Transparency Maldives commends the Elections Commission for a well administered election
Date: September 7, 2013
Transparency Maldives deeply appreciates and thanks the 400+ observers and volunteers in our network, based in 20 atolls and a number of foreign countries. Without them this domestic observation would not have been a success. They have ensured increased public participation in and the transparency of electoral processes.
Our observers collected both qualitative and quantitative data on election day. The methodology used is a systematic one based on random sampling. That approach allows us to reliably generate results from the sample to the entire population within a known margin of error. In this case our margin of error is less than +/- 1%.
Transparency Maldives believes that an independent observation effort promotes greater levels of trust in our electoral processes.
The observer network performed magnificently. 95% of the sample was reported within 3 hours of the scheduled time for closing of polls. The following are the key findings we would like to highlight.
99.5% of polling stations closed by 5:00 p.m.
There were reports that people were not able to vote because their names were not on the voter registry, but this affected very few cases (less than 0.2% of all voters). We note that only 0.05% complained at the polling stations that they were unable to vote at that location.
Voting was temporarily halted in 3.8% of polling stations. Half of these cases were interventions at the direction of the Presiding Officer. The remaining instances involve an unruly voter or two, or an enthusiastic political party member. The scale of these problem are minor.
Despite a few isolated cases of reported violence in (1.4%) of the polling stations, we are happy to report that this election has been peaceful. The incidents of violence were reported to the relevant authorities and we will be closely monitoring any further developments.
We note that the police entered 18.8% of polling stations. But in 80% of these cases, interventions were at the invitation of the Presiding Officer as the rules allow.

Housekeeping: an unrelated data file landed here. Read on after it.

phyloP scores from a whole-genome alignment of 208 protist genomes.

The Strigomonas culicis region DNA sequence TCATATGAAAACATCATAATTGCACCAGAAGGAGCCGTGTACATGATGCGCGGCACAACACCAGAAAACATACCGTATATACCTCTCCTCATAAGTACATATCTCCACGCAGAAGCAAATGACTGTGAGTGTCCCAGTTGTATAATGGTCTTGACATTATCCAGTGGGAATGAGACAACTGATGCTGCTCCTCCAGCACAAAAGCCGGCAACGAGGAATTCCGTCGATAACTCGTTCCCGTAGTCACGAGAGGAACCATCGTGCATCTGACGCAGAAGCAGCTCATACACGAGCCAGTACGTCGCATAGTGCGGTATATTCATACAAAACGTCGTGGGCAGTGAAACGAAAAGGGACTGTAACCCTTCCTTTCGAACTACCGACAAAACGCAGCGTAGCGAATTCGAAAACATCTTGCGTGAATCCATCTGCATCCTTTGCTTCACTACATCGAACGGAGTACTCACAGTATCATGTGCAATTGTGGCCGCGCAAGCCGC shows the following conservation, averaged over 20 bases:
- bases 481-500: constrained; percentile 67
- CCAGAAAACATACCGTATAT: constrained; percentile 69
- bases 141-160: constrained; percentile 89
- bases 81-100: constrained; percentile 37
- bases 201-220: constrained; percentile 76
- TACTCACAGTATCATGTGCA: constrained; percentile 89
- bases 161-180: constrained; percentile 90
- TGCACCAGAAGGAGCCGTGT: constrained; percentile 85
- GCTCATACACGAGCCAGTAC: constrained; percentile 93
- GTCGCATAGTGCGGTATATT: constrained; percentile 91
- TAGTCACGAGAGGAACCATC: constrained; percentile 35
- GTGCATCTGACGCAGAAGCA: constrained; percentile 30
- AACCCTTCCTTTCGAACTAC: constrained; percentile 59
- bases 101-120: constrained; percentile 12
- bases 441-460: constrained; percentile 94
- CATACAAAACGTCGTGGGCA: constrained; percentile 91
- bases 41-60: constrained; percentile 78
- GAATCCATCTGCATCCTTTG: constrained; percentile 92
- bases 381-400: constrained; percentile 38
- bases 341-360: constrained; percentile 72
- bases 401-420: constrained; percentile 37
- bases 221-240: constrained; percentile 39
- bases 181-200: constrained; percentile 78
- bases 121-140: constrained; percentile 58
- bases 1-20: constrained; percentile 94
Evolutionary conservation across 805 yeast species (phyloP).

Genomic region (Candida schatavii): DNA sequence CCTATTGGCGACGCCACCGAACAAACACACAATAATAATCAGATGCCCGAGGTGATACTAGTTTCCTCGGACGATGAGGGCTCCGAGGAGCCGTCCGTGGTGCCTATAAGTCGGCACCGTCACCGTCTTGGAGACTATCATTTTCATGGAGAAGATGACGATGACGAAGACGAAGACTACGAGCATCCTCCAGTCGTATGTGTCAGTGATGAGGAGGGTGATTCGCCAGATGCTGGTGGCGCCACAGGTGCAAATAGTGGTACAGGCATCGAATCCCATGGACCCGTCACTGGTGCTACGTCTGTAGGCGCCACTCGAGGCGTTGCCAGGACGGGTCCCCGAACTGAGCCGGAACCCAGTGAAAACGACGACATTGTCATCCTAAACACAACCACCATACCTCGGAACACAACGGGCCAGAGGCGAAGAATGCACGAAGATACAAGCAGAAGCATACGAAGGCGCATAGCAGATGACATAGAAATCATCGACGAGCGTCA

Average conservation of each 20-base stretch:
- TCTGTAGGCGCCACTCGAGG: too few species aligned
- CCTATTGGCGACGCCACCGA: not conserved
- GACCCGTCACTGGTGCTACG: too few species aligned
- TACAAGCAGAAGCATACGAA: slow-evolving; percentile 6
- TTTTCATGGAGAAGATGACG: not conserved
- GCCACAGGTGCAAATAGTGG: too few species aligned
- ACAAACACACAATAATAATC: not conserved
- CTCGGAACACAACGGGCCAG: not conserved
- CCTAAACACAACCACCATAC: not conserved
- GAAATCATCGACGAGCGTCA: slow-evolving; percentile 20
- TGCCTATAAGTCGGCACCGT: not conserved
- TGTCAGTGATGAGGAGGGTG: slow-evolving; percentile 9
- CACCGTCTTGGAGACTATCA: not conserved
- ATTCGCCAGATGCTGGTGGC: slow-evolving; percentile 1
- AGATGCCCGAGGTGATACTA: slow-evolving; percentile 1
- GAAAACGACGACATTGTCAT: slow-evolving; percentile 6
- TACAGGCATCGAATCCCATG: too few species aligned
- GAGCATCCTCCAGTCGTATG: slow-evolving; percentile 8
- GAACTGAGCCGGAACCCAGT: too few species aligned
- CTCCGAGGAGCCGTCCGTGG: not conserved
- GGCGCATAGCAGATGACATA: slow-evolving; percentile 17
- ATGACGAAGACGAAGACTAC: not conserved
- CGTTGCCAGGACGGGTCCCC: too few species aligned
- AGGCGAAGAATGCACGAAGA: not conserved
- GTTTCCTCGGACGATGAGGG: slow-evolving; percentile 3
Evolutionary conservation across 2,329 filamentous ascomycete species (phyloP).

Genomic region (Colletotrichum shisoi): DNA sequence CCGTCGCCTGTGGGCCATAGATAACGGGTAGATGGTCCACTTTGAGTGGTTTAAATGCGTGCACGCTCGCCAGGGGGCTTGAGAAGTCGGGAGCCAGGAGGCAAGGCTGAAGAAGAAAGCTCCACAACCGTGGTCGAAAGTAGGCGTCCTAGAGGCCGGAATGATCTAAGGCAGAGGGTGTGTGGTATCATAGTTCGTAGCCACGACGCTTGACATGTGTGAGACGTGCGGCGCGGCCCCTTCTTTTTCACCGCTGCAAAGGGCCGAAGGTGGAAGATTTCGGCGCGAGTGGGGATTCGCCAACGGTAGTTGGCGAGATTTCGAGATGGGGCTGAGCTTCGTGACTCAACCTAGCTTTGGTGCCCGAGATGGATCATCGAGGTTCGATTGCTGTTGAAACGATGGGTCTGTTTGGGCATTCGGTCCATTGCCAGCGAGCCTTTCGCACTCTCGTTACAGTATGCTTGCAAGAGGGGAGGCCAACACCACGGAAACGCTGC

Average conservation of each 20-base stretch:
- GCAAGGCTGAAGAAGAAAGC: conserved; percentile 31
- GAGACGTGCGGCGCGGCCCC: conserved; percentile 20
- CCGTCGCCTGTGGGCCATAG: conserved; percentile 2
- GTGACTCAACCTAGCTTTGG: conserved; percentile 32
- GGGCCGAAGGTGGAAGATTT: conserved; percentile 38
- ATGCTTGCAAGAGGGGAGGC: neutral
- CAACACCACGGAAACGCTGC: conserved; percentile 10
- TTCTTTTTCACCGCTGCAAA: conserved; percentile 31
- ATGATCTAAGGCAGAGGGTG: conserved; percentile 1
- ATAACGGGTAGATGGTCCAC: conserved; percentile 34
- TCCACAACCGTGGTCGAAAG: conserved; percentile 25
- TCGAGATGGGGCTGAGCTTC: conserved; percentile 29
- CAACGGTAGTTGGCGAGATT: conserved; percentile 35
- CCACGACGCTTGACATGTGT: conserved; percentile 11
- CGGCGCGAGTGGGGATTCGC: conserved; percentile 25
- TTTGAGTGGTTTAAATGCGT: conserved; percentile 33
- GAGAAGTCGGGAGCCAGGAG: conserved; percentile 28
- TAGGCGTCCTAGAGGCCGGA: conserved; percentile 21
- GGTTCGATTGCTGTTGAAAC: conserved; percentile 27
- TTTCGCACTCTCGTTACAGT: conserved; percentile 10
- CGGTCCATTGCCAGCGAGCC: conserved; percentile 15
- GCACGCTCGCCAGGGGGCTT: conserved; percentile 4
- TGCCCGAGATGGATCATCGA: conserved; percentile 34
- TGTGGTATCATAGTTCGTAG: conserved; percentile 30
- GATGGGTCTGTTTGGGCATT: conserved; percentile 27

Candidates were well-represented during the counting, making the process transparent and adding to its credibility. Gasim Ibrahim was represented at 73.7% of polling stations during the vote count. Mohamed Waheed Hassan Manik was represented at 29.6% of polling stations during the vote count. Abdulla Yameen was represented at 74.2% of polling stations during the vote count. Mohamed Nasheed was represented at 91.5% of polling stations during the vote count.
While only 0.22% of ballot papers were disputed by the candidate/party observers during counting, in the vast majority of polling stations (85.5%), the counting concluded without any controversy.
82.6% of polling stations reported assisted voters.
From our elections observation we are confident to announce that Mr. Mohamed Nasheed made it to the second round. However, the differences in the vote counts between the second and third candidates were so close that, for statistical reasons we cannot reliably distinguish between who was second and who was third. The margin of error (+/-1%) was larger then the difference between the votes of Abdulla Yameen and Gasim Ibrahim. It is now for the Elections Commission to tally all of the votes and on the basis of a complete count to declare who will be the candidates for the second round.
We once again thank the stakeholders for maintaining a conducive environment for a peaceful election. ENDS
For media inquiries please contact Aiman Rasheed, Advocacy and Communications Manager on 00 960 7908967.
See these links for a PDF copy of the statement: English